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The Collaborative International Dictionary of English v.0.48:

Arabic \Ar"a*bic\, a. [L. Arabicus, fr. Arabia.] Of or pertaining to Arabia or the Arabians. [1913 Webster] Arabic numerals or figures, the nine digits, 1, 2, 3, etc., and the cipher 0. Gum arabic. See under Gum. [1913 Webster]
Bouvier's Law Dictionary, Revised 6th Ed (1856):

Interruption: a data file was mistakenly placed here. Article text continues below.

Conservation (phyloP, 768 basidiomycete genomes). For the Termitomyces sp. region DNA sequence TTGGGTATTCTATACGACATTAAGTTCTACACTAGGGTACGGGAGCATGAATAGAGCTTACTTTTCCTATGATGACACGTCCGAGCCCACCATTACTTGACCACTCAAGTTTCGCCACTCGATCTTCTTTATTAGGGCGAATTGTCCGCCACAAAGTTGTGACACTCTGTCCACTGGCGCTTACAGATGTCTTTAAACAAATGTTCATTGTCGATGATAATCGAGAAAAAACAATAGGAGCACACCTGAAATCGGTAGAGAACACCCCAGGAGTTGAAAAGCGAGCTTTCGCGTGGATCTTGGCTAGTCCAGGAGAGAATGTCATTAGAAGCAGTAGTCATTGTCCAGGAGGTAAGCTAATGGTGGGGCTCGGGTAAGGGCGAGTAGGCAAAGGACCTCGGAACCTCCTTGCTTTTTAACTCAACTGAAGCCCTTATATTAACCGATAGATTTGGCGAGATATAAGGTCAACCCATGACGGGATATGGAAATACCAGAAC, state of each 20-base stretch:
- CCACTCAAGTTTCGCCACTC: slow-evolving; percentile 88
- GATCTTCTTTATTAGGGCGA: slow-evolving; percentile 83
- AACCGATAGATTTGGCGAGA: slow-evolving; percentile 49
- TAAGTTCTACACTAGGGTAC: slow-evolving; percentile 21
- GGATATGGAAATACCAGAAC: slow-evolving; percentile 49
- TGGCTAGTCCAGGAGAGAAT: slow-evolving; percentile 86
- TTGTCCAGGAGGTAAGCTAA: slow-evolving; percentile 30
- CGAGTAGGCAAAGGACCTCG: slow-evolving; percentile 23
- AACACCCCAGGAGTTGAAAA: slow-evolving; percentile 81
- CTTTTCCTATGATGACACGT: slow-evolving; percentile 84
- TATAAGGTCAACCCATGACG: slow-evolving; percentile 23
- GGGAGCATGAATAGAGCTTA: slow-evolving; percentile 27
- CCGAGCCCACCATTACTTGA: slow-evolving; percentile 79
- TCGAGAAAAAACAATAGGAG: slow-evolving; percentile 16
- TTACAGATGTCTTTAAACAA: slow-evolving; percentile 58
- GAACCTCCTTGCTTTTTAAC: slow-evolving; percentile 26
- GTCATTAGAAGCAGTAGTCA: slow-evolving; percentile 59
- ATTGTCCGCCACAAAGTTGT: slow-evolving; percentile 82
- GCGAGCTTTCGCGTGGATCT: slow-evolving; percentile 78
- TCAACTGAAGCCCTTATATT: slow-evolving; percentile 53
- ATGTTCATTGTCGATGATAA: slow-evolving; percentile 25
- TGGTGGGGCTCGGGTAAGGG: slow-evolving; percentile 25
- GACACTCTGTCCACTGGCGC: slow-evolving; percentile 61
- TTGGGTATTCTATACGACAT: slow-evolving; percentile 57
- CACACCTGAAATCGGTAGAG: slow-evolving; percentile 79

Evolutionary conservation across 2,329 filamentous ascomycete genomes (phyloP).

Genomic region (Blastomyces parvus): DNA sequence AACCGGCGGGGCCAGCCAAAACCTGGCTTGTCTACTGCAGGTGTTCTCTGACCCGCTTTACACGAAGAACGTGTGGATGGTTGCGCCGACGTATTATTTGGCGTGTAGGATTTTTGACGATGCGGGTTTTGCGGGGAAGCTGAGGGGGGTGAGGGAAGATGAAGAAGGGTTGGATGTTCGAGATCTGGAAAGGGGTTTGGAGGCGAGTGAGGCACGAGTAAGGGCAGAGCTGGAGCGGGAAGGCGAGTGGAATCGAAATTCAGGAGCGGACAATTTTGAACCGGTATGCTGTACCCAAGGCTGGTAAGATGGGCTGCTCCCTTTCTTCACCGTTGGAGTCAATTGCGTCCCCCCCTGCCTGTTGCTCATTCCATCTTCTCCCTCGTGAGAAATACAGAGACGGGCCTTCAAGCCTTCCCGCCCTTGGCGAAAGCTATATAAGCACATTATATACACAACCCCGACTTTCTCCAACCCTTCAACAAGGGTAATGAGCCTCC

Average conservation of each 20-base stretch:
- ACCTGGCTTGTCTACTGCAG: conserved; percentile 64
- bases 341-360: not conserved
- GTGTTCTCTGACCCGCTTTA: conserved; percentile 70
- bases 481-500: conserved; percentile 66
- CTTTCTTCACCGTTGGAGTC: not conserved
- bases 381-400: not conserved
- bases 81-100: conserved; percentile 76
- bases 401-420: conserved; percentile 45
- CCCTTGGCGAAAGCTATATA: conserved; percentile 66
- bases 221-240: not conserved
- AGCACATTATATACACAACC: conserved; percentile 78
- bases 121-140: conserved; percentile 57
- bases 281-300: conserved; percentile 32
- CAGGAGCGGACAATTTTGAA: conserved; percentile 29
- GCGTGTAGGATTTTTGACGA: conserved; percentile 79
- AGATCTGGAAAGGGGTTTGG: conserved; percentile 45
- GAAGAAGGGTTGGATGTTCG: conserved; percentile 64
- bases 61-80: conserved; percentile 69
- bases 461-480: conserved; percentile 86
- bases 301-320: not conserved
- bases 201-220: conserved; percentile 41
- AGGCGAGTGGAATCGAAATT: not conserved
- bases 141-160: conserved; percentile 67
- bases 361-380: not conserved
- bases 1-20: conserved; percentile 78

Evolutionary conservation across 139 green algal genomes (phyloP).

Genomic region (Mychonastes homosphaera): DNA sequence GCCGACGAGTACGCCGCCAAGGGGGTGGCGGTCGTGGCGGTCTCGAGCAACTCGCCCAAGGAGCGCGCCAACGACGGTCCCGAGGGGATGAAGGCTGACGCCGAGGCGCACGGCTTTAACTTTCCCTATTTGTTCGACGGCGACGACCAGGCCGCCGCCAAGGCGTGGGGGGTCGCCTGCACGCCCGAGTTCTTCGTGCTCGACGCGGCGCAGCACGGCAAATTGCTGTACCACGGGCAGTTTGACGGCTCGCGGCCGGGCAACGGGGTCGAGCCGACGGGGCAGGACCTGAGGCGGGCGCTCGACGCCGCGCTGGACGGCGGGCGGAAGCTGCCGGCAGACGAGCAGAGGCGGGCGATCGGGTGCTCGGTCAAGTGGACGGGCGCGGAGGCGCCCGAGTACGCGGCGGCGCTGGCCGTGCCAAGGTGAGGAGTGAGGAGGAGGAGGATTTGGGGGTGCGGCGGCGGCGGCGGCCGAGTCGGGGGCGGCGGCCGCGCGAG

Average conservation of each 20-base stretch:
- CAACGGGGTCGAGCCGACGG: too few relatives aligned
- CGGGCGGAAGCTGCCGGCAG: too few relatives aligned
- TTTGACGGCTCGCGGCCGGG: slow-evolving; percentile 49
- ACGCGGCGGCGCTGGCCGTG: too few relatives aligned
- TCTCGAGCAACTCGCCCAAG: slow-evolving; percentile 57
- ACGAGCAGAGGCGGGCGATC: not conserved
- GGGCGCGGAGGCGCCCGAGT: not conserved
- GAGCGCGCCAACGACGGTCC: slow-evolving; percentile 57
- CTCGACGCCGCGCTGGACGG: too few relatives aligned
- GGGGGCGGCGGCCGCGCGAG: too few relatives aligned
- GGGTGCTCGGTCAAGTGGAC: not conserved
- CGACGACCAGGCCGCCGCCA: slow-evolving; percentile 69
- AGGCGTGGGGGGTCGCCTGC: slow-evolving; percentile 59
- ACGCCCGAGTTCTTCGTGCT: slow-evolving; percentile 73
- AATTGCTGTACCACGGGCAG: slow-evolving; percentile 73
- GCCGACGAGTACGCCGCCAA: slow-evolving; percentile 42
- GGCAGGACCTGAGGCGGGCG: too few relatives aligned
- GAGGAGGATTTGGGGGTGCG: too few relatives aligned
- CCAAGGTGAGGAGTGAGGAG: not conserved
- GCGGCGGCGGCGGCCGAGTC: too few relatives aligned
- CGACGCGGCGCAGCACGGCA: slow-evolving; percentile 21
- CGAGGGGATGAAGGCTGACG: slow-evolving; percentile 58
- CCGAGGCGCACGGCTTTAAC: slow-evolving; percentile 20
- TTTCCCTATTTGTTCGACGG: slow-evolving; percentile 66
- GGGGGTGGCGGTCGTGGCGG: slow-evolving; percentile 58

FIGURES, Numerals. They are either Roman, made with letters of the Alphabet, for example, MIDCCLXXVI; or they are Arabic, as follows, 1776. 2. Roman figures may be used in contracts and law proceedings, and they will be held valid; but Arabic figures, probably owing to the case with which they may be counterfeited, or. altered, have been holden not to be sufficient to express the sum due on a contract; but, it seems, that if the amount payable and due on a promissory note be expressed in figures or ciphers, it will be valid. Story on Bills, Sec. 42, note; Story, Prom. Notes, Sec. 21. Indictments have been set aside because the day or year was expressed in figures. 13 Vin Ab. 210; 1 Ch. Rep. 319; S. C. 18 Eng. Com. Law Rep. 95. 3. Bills of exchange, promissory notes, cheeks and agreements of every description, are usually dated with Arabic figures; it is, however, better to date deeds and other formal instruments, by writing the words at length. Vide l Ch. Cr. L. 176; 1 Verm. R. 336; 5 Toull. n. 336; 4 Yeates, R. 278; 2 John. R. 233; 1 How. Mis. 256; 6 Blackf., 533.